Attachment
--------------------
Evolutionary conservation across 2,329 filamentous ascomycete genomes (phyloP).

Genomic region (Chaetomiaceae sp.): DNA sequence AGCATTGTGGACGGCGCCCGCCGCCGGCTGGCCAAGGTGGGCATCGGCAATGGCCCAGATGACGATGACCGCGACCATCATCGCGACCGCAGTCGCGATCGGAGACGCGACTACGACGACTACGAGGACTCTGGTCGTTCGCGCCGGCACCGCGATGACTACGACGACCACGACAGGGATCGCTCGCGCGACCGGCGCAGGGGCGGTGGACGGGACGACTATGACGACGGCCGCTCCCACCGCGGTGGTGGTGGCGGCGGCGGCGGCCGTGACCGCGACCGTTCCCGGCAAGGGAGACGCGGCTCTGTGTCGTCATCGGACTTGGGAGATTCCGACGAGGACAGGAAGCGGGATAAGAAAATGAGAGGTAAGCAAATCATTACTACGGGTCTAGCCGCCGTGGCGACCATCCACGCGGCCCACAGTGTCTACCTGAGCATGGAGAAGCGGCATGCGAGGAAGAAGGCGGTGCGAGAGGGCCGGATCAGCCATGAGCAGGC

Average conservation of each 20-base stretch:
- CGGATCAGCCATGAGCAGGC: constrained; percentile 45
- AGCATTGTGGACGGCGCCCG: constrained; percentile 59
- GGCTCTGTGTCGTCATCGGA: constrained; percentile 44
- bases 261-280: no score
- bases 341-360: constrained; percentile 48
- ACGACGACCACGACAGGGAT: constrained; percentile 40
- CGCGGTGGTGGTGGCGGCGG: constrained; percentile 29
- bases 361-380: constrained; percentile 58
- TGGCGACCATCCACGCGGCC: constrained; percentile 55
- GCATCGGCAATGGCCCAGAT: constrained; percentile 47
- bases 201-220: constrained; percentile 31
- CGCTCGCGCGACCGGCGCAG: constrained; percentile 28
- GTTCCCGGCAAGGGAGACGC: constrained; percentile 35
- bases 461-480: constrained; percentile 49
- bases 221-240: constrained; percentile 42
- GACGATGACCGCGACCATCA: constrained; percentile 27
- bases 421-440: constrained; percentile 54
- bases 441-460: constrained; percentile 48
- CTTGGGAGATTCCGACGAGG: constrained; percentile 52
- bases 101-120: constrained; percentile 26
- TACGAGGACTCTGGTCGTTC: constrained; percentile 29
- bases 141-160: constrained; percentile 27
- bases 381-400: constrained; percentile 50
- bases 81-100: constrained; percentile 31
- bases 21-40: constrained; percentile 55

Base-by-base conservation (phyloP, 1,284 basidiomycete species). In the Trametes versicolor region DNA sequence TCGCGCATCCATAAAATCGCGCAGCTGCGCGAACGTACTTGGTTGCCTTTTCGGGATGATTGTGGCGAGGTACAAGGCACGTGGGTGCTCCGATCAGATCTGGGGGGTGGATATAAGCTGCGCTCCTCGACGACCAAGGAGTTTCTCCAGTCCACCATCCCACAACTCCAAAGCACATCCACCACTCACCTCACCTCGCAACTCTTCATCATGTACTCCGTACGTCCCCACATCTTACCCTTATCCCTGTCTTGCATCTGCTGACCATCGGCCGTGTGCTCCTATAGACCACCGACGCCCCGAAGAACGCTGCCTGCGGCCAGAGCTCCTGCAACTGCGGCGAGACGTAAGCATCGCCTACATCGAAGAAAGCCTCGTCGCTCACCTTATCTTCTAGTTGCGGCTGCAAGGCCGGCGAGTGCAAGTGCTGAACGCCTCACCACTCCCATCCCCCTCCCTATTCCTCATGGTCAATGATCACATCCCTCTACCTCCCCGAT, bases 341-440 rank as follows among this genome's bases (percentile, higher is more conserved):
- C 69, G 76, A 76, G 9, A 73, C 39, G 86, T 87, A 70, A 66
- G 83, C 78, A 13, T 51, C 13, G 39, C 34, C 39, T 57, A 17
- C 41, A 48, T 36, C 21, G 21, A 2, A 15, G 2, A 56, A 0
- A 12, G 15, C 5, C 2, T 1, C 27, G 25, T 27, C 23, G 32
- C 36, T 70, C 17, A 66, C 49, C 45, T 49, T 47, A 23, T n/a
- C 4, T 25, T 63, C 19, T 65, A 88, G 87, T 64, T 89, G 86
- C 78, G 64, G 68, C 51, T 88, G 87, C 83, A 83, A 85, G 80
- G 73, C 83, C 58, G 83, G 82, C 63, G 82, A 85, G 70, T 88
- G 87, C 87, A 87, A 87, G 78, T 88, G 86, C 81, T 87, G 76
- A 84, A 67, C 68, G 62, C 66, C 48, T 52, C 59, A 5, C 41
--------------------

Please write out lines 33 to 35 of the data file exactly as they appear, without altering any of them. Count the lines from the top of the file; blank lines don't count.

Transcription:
- A 12, G 15, C 5, C 2, T 1, C 27, G 25, T 27, C 23, G 32
- C 36, T 70, C 17, A 66, C 49, C 45, T 49, T 47, A 23, T n/a
- C 4, T 25, T 63, C 19, T 65, A 88, G 87, T 64, T 89, G 86